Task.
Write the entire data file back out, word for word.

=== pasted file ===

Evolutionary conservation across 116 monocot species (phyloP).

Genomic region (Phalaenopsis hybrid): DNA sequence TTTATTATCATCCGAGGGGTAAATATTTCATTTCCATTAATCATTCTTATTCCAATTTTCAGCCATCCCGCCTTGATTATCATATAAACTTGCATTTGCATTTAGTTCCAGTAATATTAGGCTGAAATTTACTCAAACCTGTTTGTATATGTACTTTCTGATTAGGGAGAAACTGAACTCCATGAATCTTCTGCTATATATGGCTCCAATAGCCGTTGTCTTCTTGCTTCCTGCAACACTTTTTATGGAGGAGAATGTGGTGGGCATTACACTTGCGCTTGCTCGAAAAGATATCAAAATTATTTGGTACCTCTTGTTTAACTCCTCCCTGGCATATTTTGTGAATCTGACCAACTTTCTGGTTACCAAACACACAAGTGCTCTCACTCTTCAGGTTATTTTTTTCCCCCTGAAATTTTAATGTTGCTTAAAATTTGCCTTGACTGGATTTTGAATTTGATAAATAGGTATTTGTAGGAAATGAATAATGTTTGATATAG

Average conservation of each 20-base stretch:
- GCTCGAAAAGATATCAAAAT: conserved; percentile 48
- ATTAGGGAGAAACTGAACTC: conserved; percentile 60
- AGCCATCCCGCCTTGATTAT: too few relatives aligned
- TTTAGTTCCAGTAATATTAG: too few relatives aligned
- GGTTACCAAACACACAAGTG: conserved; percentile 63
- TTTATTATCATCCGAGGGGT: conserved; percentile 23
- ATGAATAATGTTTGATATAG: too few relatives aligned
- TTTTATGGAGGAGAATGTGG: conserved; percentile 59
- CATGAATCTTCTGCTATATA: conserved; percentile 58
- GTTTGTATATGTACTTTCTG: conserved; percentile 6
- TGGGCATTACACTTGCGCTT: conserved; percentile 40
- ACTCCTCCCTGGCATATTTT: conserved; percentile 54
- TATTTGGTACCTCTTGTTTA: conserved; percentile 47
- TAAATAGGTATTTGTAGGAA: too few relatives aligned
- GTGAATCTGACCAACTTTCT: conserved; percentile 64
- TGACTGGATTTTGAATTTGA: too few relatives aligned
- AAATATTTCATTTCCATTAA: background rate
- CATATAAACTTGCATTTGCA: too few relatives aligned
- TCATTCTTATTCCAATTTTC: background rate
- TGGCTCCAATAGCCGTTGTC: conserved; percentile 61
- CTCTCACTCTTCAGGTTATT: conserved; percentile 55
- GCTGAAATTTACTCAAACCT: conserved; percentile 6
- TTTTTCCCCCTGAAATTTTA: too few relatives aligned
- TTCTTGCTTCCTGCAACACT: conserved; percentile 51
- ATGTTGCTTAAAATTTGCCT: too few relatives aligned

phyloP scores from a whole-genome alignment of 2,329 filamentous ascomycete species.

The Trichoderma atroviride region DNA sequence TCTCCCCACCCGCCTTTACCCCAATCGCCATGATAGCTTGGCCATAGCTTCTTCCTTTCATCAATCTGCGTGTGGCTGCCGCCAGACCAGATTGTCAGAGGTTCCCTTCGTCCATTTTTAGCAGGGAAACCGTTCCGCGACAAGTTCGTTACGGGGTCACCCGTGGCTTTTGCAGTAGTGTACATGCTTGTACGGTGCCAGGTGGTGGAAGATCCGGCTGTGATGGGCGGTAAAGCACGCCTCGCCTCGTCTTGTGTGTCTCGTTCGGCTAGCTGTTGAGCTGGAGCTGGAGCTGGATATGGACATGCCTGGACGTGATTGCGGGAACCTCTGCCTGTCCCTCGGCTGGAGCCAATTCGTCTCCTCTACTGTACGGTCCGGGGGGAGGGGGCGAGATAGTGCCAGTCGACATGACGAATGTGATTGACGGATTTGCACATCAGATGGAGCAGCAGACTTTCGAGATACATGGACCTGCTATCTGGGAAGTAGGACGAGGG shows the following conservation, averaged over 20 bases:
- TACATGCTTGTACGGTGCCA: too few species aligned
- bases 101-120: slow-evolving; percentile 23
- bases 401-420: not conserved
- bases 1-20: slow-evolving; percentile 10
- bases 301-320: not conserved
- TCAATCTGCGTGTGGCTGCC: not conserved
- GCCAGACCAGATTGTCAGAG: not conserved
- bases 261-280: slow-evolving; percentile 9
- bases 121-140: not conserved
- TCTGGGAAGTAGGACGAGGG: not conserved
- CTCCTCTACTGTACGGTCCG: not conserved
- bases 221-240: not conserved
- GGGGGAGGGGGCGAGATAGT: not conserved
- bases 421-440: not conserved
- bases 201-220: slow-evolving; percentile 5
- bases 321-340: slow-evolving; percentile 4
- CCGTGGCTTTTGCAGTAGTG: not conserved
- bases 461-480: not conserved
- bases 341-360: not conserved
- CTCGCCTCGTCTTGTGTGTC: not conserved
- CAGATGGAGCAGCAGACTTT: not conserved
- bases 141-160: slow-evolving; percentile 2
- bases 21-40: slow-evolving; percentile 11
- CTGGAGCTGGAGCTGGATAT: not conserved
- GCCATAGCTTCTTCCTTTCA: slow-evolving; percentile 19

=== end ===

Evolutionary conservation across 116 monocot species (phyloP).

Genomic region (Phalaenopsis hybrid): DNA sequence TTTATTATCATCCGAGGGGTAAATATTTCATTTCCATTAATCATTCTTATTCCAATTTTCAGCCATCCCGCCTTGATTATCATATAAACTTGCATTTGCATTTAGTTCCAGTAATATTAGGCTGAAATTTACTCAAACCTGTTTGTATATGTACTTTCTGATTAGGGAGAAACTGAACTCCATGAATCTTCTGCTATATATGGCTCCAATAGCCGTTGTCTTCTTGCTTCCTGCAACACTTTTTATGGAGGAGAATGTGGTGGGCATTACACTTGCGCTTGCTCGAAAAGATATCAAAATTATTTGGTACCTCTTGTTTAACTCCTCCCTGGCATATTTTGTGAATCTGACCAACTTTCTGGTTACCAAACACACAAGTGCTCTCACTCTTCAGGTTATTTTTTTCCCCCTGAAATTTTAATGTTGCTTAAAATTTGCCTTGACTGGATTTTGAATTTGATAAATAGGTATTTGTAGGAAATGAATAATGTTTGATATAG

Average conservation of each 20-base stretch:
- GCTCGAAAAGATATCAAAAT: conserved; percentile 48
- ATTAGGGAGAAACTGAACTC: conserved; percentile 60
- AGCCATCCCGCCTTGATTAT: too few relatives aligned
- TTTAGTTCCAGTAATATTAG: too few relatives aligned
- GGTTACCAAACACACAAGTG: conserved; percentile 63
- TTTATTATCATCCGAGGGGT: conserved; percentile 23
- ATGAATAATGTTTGATATAG: too few relatives aligned
- TTTTATGGAGGAGAATGTGG: conserved; percentile 59
- CATGAATCTTCTGCTATATA: conserved; percentile 58
- GTTTGTATATGTACTTTCTG: conserved; percentile 6
- TGGGCATTACACTTGCGCTT: conserved; percentile 40
- ACTCCTCCCTGGCATATTTT: conserved; percentile 54
- TATTTGGTACCTCTTGTTTA: conserved; percentile 47
- TAAATAGGTATTTGTAGGAA: too few relatives aligned
- GTGAATCTGACCAACTTTCT: conserved; percentile 64
- TGACTGGATTTTGAATTTGA: too few relatives aligned
- AAATATTTCATTTCCATTAA: background rate
- CATATAAACTTGCATTTGCA: too few relatives aligned
- TCATTCTTATTCCAATTTTC: background rate
- TGGCTCCAATAGCCGTTGTC: conserved; percentile 61
- CTCTCACTCTTCAGGTTATT: conserved; percentile 55
- GCTGAAATTTACTCAAACCT: conserved; percentile 6
- TTTTTCCCCCTGAAATTTTA: too few relatives aligned
- TTCTTGCTTCCTGCAACACT: conserved; percentile 51
- ATGTTGCTTAAAATTTGCCT: too few relatives aligned

phyloP scores from a whole-genome alignment of 2,329 filamentous ascomycete species.

The Trichoderma atroviride region DNA sequence TCTCCCCACCCGCCTTTACCCCAATCGCCATGATAGCTTGGCCATAGCTTCTTCCTTTCATCAATCTGCGTGTGGCTGCCGCCAGACCAGATTGTCAGAGGTTCCCTTCGTCCATTTTTAGCAGGGAAACCGTTCCGCGACAAGTTCGTTACGGGGTCACCCGTGGCTTTTGCAGTAGTGTACATGCTTGTACGGTGCCAGGTGGTGGAAGATCCGGCTGTGATGGGCGGTAAAGCACGCCTCGCCTCGTCTTGTGTGTCTCGTTCGGCTAGCTGTTGAGCTGGAGCTGGAGCTGGATATGGACATGCCTGGACGTGATTGCGGGAACCTCTGCCTGTCCCTCGGCTGGAGCCAATTCGTCTCCTCTACTGTACGGTCCGGGGGGAGGGGGCGAGATAGTGCCAGTCGACATGACGAATGTGATTGACGGATTTGCACATCAGATGGAGCAGCAGACTTTCGAGATACATGGACCTGCTATCTGGGAAGTAGGACGAGGG shows the following conservation, averaged over 20 bases:
- TACATGCTTGTACGGTGCCA: too few species aligned
- bases 101-120: slow-evolving; percentile 23
- bases 401-420: not conserved
- bases 1-20: slow-evolving; percentile 10
- bases 301-320: not conserved
- TCAATCTGCGTGTGGCTGCC: not conserved
- GCCAGACCAGATTGTCAGAG: not conserved
- bases 261-280: slow-evolving; percentile 9
- bases 121-140: not conserved
- TCTGGGAAGTAGGACGAGGG: not conserved
- CTCCTCTACTGTACGGTCCG: not conserved
- bases 221-240: not conserved
- GGGGGAGGGGGCGAGATAGT: not conserved
- bases 421-440: not conserved
- bases 201-220: slow-evolving; percentile 5
- bases 321-340: slow-evolving; percentile 4
- CCGTGGCTTTTGCAGTAGTG: not conserved
- bases 461-480: not conserved
- bases 341-360: not conserved
- CTCGCCTCGTCTTGTGTGTC: not conserved
- CAGATGGAGCAGCAGACTTT: not conserved
- bases 141-160: slow-evolving; percentile 2
- bases 21-40: slow-evolving; percentile 11
- CTGGAGCTGGAGCTGGATAT: not conserved
- GCCATAGCTTCTTCCTTTCA: slow-evolving; percentile 19